Liberty 2166

No Employment for Nevena

By Nikola Maric

She was a cute child, inquisitive, happy going, polite, funny, just a great a very well brought up young lady. In school she showed nothing but success. When she became a teenager her good looks could not be ignored either.

I thought to myself: When God gives, God really gives. And have I told you about the sense of humor of this young lady? One day when all of us had to go somewhere we told Nevena to guard our house.

- No problem-, she said, -Ill bark!-

To make sure Nevena had all the necessary tools for future challenges her parents sent her to the USA for the final grade in High School. She attended one of the more demanding private schools in Cleveland area and she went through it like a hot knife through the butter. It helped a great deal that her English was more than adequate before she arrived to America.

After the graduation Nevena returned home to Republic of Srpska and began her medical studies. She had a great desire to conclude her studies and find an employment as a medical doctor either in her home town of Banja Luka, or somewhere in the vicinity of that city.

Days, weeks, months, years went by- no luck. It was always inconceivable to me that a medical doctor would have any trouble finding a place to work, particularly because so many of our young professionals, doctors included, left their country and tried their luck abroad. When prospects for a meaningful  employment became less and less realistic Nevena heard that Germany, Austria and Norway were ready to accept our young doctors from Serbia and the Republic of Srpska, so she began studying German language. Still, she was hoping for a place near home to start her career.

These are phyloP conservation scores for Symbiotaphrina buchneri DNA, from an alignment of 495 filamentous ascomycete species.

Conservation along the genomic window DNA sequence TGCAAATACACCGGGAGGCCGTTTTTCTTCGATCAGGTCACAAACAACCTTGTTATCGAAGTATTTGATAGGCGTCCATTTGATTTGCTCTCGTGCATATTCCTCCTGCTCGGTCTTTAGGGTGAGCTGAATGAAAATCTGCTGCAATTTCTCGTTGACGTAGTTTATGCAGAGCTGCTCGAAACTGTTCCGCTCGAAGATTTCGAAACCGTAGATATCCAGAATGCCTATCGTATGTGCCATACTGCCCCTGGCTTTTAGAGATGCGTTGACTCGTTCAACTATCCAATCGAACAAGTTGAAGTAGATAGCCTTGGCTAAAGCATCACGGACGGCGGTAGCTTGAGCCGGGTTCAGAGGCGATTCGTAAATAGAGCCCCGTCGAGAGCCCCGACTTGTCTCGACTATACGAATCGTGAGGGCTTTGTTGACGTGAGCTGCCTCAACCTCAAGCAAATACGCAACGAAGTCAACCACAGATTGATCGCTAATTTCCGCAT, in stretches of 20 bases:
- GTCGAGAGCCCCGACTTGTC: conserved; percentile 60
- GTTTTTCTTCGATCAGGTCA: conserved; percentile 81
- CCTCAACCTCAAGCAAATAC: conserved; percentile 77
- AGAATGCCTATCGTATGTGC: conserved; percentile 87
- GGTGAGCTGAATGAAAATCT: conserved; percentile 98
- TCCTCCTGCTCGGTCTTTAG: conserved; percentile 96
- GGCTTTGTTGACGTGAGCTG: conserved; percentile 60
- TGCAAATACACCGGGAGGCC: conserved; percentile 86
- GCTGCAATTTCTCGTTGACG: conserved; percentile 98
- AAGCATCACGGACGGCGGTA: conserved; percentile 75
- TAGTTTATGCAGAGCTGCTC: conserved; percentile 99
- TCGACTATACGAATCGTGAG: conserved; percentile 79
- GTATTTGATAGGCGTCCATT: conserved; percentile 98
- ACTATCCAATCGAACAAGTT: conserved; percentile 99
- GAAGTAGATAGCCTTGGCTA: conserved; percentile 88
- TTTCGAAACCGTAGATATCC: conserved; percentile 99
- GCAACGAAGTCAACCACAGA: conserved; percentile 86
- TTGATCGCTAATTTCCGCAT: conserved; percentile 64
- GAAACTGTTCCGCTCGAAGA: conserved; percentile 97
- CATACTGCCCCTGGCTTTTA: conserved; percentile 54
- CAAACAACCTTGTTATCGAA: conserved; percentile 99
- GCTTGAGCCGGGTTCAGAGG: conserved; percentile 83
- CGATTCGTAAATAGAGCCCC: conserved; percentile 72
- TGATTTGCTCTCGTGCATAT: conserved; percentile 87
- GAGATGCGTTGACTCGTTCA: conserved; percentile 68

It occurred to me that I knew some politicians from the Republic of Srpska who were our guests here in the United States in the not so distant past, people such as Mr.Mirko Sarovic and Mr.Mladen  Ivanic, to name a few. I was hoping to get some help for Nevena using these people who (Mr. Ivanic) still occupy an important positions in Bosnia. I even obtained the E-Mails from these men and wrote to them. Even telephone calls fell on deaf ears. I was told I was naïve. Apparently, to obtain a job in the Republic of Srpska one had to belong to a certain political party! Does this smack of something from comrade Tito era?

I just would not stop poking and inquiring, made some more telephone calls and was told that employments cost money, in some instances a lot of money!

Nevena does not belong to any political party and does not have money as her mom is a widow on limited income and cannot afford to pay for her daughter’s job.

I am told that only Mr. Dodik would be able to find a place where Nevena would be able to start her medical career. I do not know Mr. Dodik, and he sure never heard of me, even less of Nevena Kovacic from Banja Luka.

Would it not be great if for some strange reason Mr. Dodik read this little article in “Liberty” and called the Kovacic residence and asked for our young doctor Nevena? If that happened one could make a movie and dispel all the rumors about our corrupt officials and politicians in Serbia and the Republic of Srpska. It would go a long way improving the public relations of these career politicians.

I was always a dreamer, but I want this young (not so young anymore!) to get a job healing people in her home town of Banja Luka so much that the thought of that happening just would not leave me.


Full article in printed Liberty

Штампа Ел. пошта

  • SPC
  • Dijaspora
  • Svetigora
  • Save Displaced Serbs
  • Srbi za Srbe
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